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Serving up fine cuisine

2013 "Men Who Cook" winners share tips in preparation for this year's fundraiser

Tom Grotovsky of Mokena prepares his award-winning "Beef Tenderloin Bits au Poivre" at the 2013 "Men Who Cook" fundraiser.
Tom Grotovsky of Mokena prepares his award-winning "Beef Tenderloin Bits au Poivre" at the 2013 "Men Who Cook" fundraiser.

JOLIET – Planning that next food get-together? Let winners from the 2013 "Men Who Cook" event help.

Below are their best ideas on what makes a good meal. For additional tips and suggestions, as well as the chance to feast on bite-sized samples of specialty dishes, ask culinary questions of Will County’s best amateur male cooks and vote for favorite dishes in each category, attend this year’s “Men Who Cook” culinary competition on Saturday.

Patrons also will see creative uses of presentation. For instance, last year Wilco FOOLS, the local chapter of a national firefighter fraternity, took second place by adopting a combined Irish and firefighters theme: Kilts, T-shirts and fire helmets, said spokesman John Raschke of Shorewood, an Itasca firefighter.

While the men interviewed all expressed an obvious love of food preparation and the camaraderie that accompanies this fundraiser, each agreed the real attraction of the “Men Who Cook” is its support of young victims of child sexual abuse cases, as all proceeds of this event benefit the Will County Child Advocacy Center.


Tom Grotovsky of Mokena, whose “Beef Tenderloin Bits au poivre,” won first place in this category the last two years, gave these reasons why this appetizer is so popular: it’s tender, peppery and cooked on site with a little bit of Cognac and cream.

One attendee, Grotovsky said, complained the steak was “too peppery.” Grotovsky, fond of Cajun spices, explained the appetizer’s name, “au poivre,” means “made with pepper.”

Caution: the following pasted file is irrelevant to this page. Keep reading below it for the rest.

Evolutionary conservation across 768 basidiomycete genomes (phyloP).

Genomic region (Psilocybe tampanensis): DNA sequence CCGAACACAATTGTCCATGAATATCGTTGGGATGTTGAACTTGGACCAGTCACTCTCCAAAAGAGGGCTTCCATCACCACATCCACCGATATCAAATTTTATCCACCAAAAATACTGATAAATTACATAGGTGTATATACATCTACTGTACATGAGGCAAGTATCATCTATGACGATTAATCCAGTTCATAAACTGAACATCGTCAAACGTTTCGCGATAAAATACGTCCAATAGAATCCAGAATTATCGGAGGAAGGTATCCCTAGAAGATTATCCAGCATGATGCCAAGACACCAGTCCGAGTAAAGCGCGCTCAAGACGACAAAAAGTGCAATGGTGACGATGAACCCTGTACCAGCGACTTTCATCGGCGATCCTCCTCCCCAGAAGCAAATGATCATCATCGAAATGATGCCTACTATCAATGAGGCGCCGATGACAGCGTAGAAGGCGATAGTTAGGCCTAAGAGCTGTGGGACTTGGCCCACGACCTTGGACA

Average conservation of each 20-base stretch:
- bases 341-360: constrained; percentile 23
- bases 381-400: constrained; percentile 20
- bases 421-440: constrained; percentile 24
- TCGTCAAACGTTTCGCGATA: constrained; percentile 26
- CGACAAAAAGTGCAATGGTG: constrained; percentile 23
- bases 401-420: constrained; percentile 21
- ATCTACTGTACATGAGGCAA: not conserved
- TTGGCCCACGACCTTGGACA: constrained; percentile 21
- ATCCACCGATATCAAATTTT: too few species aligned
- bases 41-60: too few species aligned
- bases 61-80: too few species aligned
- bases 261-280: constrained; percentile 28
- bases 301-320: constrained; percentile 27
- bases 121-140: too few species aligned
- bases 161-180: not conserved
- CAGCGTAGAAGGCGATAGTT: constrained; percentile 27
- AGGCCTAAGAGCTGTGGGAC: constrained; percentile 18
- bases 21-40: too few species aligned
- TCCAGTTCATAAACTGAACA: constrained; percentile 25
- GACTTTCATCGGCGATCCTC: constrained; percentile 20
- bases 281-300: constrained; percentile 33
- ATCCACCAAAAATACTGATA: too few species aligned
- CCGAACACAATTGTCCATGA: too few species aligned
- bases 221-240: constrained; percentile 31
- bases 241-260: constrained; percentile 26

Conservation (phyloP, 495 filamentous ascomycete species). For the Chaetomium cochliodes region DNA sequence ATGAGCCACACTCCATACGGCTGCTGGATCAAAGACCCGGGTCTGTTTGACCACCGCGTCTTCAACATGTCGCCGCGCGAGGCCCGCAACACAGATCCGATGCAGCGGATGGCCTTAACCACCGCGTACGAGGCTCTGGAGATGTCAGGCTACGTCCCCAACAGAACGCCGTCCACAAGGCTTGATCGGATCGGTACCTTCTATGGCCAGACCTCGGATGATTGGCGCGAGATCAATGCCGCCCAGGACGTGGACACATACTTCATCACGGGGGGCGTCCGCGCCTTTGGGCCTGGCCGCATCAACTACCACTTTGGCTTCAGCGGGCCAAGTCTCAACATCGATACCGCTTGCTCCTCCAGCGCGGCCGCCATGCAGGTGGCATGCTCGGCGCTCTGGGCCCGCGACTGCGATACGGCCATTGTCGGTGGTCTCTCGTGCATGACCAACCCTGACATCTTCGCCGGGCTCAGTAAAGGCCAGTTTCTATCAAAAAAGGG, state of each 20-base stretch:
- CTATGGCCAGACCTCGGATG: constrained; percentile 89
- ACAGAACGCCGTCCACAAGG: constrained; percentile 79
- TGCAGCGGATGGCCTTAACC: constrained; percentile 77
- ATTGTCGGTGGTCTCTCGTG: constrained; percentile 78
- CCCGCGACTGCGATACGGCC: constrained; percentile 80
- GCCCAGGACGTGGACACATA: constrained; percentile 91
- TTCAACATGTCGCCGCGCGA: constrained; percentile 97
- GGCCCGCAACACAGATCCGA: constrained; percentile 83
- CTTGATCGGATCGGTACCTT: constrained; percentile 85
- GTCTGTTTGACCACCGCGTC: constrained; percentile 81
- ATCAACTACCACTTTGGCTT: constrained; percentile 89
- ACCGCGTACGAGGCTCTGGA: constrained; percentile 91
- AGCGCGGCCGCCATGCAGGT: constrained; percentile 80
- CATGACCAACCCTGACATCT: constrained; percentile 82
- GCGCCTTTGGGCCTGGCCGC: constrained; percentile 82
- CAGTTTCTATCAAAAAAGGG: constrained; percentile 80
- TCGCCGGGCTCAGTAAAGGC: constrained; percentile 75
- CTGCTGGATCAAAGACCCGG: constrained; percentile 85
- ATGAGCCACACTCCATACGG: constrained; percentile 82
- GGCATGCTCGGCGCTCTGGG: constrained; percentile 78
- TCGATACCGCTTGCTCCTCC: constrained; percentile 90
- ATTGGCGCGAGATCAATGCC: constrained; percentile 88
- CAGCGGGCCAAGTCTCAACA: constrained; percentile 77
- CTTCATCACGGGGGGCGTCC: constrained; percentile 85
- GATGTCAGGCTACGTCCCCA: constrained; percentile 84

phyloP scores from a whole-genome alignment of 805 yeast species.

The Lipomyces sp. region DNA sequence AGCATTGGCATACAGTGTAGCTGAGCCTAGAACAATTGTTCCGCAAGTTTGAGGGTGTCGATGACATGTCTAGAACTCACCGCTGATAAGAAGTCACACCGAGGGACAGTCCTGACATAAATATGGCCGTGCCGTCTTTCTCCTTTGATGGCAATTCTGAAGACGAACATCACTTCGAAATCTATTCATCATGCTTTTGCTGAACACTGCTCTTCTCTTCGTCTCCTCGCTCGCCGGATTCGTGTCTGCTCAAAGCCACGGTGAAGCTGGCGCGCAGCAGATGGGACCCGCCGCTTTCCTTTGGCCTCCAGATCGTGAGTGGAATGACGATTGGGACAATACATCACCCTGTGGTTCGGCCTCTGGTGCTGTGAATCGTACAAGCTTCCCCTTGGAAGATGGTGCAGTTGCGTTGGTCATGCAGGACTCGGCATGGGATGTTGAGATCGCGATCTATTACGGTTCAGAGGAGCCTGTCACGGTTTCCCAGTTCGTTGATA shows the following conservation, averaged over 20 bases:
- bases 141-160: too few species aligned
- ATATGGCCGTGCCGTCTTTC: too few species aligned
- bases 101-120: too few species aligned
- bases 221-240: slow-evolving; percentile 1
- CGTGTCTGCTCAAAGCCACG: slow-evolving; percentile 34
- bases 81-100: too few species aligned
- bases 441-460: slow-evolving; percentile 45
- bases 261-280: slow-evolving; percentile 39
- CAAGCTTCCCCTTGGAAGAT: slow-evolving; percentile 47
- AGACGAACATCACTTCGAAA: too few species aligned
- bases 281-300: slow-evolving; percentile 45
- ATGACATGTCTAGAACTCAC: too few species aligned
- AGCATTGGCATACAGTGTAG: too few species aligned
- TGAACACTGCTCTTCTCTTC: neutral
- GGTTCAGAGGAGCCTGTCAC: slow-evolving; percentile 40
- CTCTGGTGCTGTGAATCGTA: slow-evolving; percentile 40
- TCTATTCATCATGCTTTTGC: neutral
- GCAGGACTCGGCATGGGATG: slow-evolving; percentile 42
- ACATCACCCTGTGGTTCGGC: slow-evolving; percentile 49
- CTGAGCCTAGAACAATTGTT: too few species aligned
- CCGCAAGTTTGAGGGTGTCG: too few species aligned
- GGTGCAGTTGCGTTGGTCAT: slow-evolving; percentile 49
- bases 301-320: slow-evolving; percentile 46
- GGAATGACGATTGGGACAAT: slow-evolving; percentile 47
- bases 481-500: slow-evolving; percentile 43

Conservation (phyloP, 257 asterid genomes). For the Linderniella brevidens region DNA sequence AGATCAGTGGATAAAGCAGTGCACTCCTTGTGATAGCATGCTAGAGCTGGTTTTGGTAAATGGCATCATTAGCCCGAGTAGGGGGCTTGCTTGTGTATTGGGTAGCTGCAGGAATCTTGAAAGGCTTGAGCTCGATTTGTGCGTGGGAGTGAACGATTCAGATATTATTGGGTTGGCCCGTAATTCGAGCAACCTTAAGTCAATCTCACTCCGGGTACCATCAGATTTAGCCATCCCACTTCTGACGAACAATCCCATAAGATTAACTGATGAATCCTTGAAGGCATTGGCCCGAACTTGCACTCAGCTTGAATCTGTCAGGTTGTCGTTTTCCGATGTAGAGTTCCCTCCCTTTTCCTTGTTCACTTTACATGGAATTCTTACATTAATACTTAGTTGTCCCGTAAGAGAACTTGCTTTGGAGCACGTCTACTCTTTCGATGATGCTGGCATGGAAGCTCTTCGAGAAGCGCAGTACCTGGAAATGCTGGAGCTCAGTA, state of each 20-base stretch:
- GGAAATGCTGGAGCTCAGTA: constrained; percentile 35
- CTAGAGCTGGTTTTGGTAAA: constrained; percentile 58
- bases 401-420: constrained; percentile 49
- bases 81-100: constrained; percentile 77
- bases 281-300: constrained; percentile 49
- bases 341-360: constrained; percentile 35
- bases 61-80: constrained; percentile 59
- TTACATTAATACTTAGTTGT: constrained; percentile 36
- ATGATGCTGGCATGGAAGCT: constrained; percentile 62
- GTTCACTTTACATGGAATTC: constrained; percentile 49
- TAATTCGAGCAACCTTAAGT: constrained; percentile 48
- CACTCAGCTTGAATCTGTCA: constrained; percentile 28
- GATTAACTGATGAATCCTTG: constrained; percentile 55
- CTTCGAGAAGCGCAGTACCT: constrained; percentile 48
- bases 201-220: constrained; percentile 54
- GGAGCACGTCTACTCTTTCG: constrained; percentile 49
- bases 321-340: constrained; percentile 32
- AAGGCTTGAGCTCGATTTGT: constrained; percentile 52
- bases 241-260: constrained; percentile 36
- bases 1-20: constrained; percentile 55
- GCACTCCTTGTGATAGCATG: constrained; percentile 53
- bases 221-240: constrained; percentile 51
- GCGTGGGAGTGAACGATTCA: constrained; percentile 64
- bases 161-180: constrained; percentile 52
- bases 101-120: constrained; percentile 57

“Good appetizers,” Grotovsky said, “should pop your tastes buds and get them flowing. They should make you crave more.”

Last year, second-place winners John “Zerk” Mizerka of Wilmington and his cooking partner Rick “Boo” Scheidt of Joliet, jerky makers for more than 20 years, decided to enter several different varieties, Mizerka said, and called it “Boo Zerk Jerky.”

“No one ever serves jerky as an appetizer. Everyone always uses it for snacks,” Mizerka said. “We set out pieces of different flavored jerky with sharp cheddar and Colby, good Swiss and pepper jack, a nice mix of flavors.”

Jerky varieties ranged from pork tenderloin muscle jerky and ground jerky. For a moist product, prepare jerky the way Mizerka does, using sing a dehydrator, not a smoker.

For the last two years, the mozzarella and bacon meatballs prepared by Michael Trafton of Joliet, recently retired as Joliet’s chief of police, came in third place. This year, Trafton and his “Men Who Cook” partner, Sgt. John Stefanski, are “going back to their roots” with homemade potato pirogi. Appetizers, Trafton feels, must be good.

“They prepare you for the meal,” Trafton said.


Ken Strle of Crest Hill won second place with “Not Yo’ Mama’s Gumbo,” a recipe Strle, who has taken classes at the New Orleans School of Cooking, he said, has taken 10 years to perfect. The secret to terrific gumbo? The roux, Strle said.